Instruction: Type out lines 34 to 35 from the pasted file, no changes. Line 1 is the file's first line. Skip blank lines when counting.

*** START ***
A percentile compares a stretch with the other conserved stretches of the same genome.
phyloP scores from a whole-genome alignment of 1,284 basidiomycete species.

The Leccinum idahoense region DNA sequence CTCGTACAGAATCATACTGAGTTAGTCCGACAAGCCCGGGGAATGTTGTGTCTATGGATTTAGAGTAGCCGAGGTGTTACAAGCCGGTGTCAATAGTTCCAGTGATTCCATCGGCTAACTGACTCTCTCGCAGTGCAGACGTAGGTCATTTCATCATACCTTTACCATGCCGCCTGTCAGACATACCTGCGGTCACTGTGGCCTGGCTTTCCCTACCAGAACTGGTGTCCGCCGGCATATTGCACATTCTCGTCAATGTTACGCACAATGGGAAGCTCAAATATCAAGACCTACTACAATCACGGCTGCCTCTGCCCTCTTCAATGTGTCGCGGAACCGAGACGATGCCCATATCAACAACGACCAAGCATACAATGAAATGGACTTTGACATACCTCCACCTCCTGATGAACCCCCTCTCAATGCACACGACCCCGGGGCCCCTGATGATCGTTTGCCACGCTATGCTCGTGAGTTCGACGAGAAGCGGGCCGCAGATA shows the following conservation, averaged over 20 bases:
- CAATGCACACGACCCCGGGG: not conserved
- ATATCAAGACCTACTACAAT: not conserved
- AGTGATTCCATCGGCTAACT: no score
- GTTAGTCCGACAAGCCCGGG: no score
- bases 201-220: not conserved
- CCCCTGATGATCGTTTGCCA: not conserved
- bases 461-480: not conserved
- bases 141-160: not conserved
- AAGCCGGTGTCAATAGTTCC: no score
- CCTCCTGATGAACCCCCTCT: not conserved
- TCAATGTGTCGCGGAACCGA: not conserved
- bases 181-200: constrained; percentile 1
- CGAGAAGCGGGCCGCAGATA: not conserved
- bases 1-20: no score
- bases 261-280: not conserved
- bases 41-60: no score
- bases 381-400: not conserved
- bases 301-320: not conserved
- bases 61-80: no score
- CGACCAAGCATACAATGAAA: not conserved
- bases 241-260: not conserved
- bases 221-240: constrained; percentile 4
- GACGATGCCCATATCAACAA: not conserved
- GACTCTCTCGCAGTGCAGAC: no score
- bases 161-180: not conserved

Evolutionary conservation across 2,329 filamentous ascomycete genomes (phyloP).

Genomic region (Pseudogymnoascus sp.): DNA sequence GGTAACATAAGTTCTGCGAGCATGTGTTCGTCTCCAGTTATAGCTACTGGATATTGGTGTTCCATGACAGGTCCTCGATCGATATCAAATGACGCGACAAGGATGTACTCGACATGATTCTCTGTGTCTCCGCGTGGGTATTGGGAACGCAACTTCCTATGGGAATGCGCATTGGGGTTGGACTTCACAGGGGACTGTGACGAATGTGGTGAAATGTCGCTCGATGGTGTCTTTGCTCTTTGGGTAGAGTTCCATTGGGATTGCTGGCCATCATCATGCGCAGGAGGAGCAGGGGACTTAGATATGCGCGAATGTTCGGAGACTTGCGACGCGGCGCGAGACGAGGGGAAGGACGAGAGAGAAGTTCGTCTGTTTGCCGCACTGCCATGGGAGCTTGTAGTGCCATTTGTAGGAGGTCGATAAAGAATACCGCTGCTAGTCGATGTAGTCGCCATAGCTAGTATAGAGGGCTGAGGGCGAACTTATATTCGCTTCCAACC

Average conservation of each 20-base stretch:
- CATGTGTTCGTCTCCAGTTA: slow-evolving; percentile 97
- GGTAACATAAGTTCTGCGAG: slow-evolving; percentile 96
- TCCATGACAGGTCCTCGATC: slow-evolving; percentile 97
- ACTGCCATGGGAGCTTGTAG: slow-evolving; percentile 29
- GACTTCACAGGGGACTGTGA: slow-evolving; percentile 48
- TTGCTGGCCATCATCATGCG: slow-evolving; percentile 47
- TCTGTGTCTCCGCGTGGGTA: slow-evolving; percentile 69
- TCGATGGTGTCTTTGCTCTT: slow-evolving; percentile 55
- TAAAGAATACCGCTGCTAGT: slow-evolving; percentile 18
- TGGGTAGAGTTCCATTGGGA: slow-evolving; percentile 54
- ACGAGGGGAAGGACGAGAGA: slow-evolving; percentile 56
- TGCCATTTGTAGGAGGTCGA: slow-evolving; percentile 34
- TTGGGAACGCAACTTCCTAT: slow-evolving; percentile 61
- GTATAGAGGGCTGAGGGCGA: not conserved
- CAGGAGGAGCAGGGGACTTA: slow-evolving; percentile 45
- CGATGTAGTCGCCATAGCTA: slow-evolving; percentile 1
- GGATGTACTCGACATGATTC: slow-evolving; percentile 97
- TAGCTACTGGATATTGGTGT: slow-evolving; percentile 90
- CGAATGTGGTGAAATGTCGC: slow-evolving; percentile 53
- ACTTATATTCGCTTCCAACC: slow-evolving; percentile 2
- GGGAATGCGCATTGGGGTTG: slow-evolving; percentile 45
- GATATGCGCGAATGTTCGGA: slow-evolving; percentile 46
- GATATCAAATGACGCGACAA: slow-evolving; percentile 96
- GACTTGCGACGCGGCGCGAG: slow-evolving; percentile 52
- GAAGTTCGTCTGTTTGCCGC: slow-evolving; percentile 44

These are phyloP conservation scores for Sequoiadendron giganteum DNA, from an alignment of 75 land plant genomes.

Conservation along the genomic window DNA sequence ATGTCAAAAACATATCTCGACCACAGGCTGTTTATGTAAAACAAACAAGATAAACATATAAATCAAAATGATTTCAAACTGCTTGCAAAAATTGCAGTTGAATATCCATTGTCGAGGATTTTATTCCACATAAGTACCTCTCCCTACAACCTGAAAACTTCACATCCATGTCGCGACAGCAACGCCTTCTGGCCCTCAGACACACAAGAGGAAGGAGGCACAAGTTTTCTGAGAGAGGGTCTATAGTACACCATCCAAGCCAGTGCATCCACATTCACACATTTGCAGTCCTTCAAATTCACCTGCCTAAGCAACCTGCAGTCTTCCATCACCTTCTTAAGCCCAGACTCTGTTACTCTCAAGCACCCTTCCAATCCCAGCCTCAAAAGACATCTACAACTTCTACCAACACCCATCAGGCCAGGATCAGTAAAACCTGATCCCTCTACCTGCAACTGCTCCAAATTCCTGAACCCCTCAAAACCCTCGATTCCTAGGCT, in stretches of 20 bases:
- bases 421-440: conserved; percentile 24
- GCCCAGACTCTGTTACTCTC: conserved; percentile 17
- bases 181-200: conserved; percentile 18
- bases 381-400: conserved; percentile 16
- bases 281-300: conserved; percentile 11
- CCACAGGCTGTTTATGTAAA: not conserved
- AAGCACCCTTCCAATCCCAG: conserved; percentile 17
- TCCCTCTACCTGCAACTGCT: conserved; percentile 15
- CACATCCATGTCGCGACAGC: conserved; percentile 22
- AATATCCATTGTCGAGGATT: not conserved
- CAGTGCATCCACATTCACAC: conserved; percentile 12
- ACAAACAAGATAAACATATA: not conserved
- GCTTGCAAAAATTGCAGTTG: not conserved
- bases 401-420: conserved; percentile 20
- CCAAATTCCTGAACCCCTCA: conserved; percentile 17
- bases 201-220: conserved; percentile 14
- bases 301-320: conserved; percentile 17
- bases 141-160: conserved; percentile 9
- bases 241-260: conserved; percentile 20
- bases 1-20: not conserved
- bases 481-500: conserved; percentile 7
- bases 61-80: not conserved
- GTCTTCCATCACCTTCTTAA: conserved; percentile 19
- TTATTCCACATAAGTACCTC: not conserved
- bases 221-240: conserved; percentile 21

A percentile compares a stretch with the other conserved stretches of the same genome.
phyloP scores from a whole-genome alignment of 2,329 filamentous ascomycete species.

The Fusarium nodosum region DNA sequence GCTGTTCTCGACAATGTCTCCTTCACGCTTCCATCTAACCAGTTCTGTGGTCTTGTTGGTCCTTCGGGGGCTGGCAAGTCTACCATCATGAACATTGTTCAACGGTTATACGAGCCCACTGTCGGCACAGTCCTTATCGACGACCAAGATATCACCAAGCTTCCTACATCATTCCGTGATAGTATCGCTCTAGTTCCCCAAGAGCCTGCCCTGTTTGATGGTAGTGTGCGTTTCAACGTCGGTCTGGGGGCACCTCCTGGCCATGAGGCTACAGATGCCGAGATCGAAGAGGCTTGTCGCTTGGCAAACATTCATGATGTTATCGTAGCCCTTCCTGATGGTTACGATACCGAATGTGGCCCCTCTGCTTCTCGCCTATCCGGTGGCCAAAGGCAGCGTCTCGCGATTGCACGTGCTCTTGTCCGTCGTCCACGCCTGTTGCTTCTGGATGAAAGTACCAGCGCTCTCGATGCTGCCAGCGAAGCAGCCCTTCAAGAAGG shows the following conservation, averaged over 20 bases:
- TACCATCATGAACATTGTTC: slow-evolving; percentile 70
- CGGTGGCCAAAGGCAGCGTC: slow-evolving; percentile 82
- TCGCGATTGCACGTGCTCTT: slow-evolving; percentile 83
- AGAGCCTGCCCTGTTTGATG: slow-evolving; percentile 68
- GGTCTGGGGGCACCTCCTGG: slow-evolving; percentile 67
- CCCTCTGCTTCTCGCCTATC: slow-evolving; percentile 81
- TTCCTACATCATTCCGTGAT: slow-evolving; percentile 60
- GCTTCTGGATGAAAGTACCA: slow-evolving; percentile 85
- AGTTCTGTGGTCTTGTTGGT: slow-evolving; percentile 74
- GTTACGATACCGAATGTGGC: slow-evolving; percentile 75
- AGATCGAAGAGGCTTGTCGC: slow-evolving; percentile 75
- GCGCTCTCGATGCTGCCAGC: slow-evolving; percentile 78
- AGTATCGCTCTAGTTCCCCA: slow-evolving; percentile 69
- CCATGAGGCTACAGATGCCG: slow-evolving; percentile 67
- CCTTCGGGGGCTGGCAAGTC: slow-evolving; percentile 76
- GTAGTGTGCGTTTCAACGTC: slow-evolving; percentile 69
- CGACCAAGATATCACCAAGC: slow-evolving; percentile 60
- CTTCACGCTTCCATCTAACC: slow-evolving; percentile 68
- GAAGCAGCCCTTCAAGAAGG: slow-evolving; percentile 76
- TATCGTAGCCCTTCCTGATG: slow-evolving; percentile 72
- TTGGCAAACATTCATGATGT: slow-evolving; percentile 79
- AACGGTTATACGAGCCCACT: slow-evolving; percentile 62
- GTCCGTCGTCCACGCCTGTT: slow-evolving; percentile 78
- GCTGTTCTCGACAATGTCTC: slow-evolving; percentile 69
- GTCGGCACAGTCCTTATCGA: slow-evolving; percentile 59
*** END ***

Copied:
- TCCATGACAGGTCCTCGATC: slow-evolving; percentile 97
- ACTGCCATGGGAGCTTGTAG: slow-evolving; percentile 29